GRIP WIDTH
The width of the grippable section of the hand rail. Local jurisdiction codes limit this width. If the grip width is exceeded, a code rail must be added to the stair (see definition for more info regarding code rail).

HAND RAIL
Long sections of wood with a molded profile that provide a grippable surface that follows the pitch (or rake) of the stair. The top piece of a rail system into which the tops of the balusters terminate.

HEADER SETBACK
Sometimes a stair does fit not into the space allowed by the architect. This problem is solved by cutting into the header to create more room at a lower point (i.e.: a landing or at the base of the stair). Essentially, a new header is created futher into the floor to accommodate the proper fit of the stair.

IRON BALUSTER PANEL
A set of decorative iron balusters that are assembled together to form an ornamental panel in a rail system.

LANDING
The intermediate platform between upper and lower sections of divided stairs such as L-Shaped or Stacked.

LANDING BY OTHERS
The landing is both framed and finished by a company other than the stair company.

LARGE SQUARE TREAD
A type of starter tread with square ends that extend beyond the width of the stair. Can be single ended or double ended.

L-SHAPED STAIR
A stair that changes direction at a 90° angle when you reach the landing.

LEVEL QUARTER TURN
A type of hand rail fitting used to make 90° turns into the side of a newel post at the base of a stair.

MEASURE
The process by which the stair company takes on-site measurements of the stair area of the house.

MITERED STRINGER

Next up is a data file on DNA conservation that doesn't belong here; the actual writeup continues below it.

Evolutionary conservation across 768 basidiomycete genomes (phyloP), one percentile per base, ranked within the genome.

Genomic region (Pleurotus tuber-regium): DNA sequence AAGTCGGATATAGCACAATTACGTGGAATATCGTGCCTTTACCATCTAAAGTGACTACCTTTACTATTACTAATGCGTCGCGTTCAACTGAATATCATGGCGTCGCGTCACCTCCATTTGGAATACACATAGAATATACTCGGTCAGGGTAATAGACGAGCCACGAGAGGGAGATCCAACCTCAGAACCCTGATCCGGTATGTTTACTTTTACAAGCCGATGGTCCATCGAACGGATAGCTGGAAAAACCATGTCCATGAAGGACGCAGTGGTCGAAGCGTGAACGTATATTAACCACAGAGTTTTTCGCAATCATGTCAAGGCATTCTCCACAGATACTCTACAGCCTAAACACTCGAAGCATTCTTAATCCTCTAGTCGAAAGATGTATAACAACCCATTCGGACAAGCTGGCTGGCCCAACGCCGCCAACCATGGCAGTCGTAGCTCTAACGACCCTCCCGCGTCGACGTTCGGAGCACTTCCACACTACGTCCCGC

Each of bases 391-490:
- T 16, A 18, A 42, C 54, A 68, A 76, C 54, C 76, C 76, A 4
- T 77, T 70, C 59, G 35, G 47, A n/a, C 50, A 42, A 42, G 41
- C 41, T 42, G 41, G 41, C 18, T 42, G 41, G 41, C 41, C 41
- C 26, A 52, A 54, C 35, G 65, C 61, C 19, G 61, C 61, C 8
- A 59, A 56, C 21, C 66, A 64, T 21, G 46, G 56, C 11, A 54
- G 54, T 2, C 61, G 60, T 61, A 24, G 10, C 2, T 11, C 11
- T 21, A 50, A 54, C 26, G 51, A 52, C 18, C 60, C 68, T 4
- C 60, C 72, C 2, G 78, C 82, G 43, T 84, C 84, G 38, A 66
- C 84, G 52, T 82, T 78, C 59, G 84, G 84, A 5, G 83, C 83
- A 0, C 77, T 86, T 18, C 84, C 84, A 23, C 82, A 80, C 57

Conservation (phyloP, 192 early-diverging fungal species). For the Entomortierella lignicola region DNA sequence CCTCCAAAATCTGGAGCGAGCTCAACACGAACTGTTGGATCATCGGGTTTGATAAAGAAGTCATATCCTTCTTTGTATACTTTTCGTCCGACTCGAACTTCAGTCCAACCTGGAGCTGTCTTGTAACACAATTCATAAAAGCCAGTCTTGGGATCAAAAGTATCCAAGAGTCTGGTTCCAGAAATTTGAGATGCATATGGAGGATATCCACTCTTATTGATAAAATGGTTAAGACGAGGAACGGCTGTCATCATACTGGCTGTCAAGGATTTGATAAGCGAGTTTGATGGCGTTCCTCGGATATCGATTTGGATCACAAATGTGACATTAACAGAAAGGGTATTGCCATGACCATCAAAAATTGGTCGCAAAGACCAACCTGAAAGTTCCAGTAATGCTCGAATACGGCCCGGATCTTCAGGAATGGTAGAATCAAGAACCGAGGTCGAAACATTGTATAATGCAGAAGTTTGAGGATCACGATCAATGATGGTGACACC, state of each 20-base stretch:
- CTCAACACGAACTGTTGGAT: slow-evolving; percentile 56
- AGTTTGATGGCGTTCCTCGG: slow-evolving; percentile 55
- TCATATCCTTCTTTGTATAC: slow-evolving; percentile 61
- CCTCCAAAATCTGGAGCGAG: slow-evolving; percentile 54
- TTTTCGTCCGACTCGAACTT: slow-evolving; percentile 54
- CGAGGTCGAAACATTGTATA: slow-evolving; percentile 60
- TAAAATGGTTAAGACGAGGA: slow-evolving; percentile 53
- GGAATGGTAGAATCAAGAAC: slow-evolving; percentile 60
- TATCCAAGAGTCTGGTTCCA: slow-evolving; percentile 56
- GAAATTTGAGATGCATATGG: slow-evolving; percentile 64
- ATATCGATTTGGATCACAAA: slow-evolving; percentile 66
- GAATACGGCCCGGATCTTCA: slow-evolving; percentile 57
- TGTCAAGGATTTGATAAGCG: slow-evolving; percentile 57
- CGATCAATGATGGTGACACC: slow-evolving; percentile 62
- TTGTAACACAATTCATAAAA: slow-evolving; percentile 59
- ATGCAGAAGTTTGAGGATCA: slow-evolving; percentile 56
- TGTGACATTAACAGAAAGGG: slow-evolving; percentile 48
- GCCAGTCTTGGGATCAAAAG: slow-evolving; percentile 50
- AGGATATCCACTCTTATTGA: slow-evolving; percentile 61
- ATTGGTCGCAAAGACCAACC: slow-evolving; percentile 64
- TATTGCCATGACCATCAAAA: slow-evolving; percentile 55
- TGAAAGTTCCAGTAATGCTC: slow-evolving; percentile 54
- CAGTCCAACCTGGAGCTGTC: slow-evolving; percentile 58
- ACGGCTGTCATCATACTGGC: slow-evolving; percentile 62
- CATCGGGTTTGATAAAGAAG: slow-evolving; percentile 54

An open stringer in which both the stringer and riser are mitered at the points where they join together. The most common type of stringer.

NEWEL POST
The larger vertical parts of the rail system that are either lathe turned or square in shape. The newel posts are the main supports for the hand rails.

NOSING
The front edge of a tread, usually bull nosed or molded, which extends beyond the face of the riser below.

OPEN RISER
Instead of having solid wood risers, the risers are essentially removed allowing you to look through the stair. Most local code jurisdictions prohibit open risers unless the opening is less than 4" tall.

OPEN STRINGER
Stringers that do not run against a wall, but rather are in the open allowing you to see the outside of the stringer on the stair. There are variations on open stringers such as curbed stringers or mitered stringers.

OVERALL RISE
The total vertical distance between a lower floor and an upper floor. Overall rise determines the rise and run of a staircase.

OVER-THE-POST
A type of rail system in which the hand rail travels over the top of the newel posts rather than terminating into the side of the newel posts (which is referred to as post-to-post). It provides a continuous grippable surface without any obstruction. Many people prefer over-the-post systems due to their "clean" appearance.

PAINT & STAIN PACKAGE